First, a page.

Tied waists; external buttons at the fly; frills and fun embroidery detail at the fly all add fun detailing to classic blue denim jeans.

AROUND THE EDGES Hems and Seams

Ragged fraying is not new to denim alone. Intentional fraying adds edge interest to raw natural muslins in this art installation by Bruce Chatwin. 

 Background image by Bruce Chatwin from the book: "Photographs and Notebooks" | Front images from the book: My Archives 2 by Antonio Di Battista 

Background image by Bruce Chatwin from the book: "Photographs and Notebooks" | Front images from the book: My Archives 2 by Antonio Di Battista 

Plaid lined jeans call out for rolled cuffs giving emphasis to the hem.  Likewise the pocket edges are rolled into plaid cottons. Further benefitting from a bit of degradation to give the impression of age.

 Background image by Ela Stipicic | Images from left to right: Japanese Farmer Kimono (1980), depression era damage and right image from the book "Worn (2015)" by Lockett and Gunn 

Background image by Ela Stipicic | Images from left to right: Japanese Farmer Kimono (1980), depression era damage and right image from the book "Worn (2015)" by Lockett and Gunn 

Broken seams, torn edges and ripped details are details that we love in our quest for a garment that looks aged and well loved.  It helps if they are Japanese which have the added value of japan indigo romance.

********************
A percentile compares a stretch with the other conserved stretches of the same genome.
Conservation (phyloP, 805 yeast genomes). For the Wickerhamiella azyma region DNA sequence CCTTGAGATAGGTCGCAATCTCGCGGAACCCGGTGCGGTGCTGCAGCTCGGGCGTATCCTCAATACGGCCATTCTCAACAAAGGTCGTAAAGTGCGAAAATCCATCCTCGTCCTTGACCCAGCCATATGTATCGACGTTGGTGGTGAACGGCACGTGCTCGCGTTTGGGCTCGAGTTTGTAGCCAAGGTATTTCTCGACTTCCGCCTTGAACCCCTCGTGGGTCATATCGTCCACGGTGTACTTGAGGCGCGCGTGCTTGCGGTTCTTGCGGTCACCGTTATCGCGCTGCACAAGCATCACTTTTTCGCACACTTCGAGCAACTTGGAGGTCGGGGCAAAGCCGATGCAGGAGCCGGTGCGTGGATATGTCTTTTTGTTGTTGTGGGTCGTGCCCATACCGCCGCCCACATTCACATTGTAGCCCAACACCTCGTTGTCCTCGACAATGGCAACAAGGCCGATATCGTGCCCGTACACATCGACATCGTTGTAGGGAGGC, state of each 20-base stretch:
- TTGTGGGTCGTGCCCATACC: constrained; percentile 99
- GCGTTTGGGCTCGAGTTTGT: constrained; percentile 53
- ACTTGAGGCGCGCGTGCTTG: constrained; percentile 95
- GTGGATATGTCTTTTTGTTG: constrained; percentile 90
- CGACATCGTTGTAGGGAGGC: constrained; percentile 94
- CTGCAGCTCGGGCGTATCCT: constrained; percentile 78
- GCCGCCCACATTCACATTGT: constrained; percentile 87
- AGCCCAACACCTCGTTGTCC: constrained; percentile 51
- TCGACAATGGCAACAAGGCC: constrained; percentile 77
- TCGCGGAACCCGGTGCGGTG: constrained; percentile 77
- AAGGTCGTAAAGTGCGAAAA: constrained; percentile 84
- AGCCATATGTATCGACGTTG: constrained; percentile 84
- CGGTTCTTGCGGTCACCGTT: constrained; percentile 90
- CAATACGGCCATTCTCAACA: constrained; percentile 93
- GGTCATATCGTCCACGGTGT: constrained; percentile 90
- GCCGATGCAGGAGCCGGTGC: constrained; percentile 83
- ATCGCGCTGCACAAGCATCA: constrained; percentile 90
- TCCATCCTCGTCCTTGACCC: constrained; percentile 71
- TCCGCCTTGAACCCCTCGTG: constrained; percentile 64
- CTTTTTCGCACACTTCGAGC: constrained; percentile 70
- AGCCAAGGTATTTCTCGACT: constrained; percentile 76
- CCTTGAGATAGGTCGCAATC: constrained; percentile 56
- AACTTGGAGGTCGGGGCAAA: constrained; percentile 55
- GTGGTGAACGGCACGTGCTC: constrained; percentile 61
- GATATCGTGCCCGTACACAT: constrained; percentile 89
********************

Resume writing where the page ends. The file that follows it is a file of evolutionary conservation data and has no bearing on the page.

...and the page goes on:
Background image from the book "My Archives 3" by Antonio Di Battista  | Front image from the book "DENIM - An American Story" by David Little 

Background image from the book "My Archives 3" by Antonio Di Battista  | Front image from the book "DENIM - An American Story" by David Little 

Original selvedge denims are the most sought after for being the original and iconic internal seaming worn to be seen as rolled cuffs.  Red selvedge is today thought of as the original however, white selvedge is in fact the first and the most original denim edge woven on original shuttle looms way back when.

 

 Background image by Ela Stipicic | Left image from the book "DENIM - An American Story" by David Little | Centre image from: Jeans Of The Old West by M.A. Harris | Image on the right from the book"My Archives 3" by Antonio Di Battista 

Background image by Ela Stipicic | Left image from the book "DENIM - An American Story" by David Little | Centre image from: Jeans Of The Old West by M.A. Harris | Image on the right from the book"My Archives 3" by Antonio Di Battista 

Rough and ready hems and seams on original aged jeans and old look replicas.

Seams on the original orange tab jeans to the left benefit from aggressive high low 3D finishing on all seams and exposed edges.  Even when the bleach level is light the light dark contrast is marked.   

Heavy rust tint on an extremely old pair of confederate jeans highlights the white selvedge on the inside seam.

Twin and triple needling on big rolled cuffs end naturally in a rough cut edge.

 Background image by Bruce Chatwin from the book: "Photographs and Notebooks" | Top by J. Watanabe 

Background image by Bruce Chatwin from the book: "Photographs and Notebooks" | Top by J. Watanabe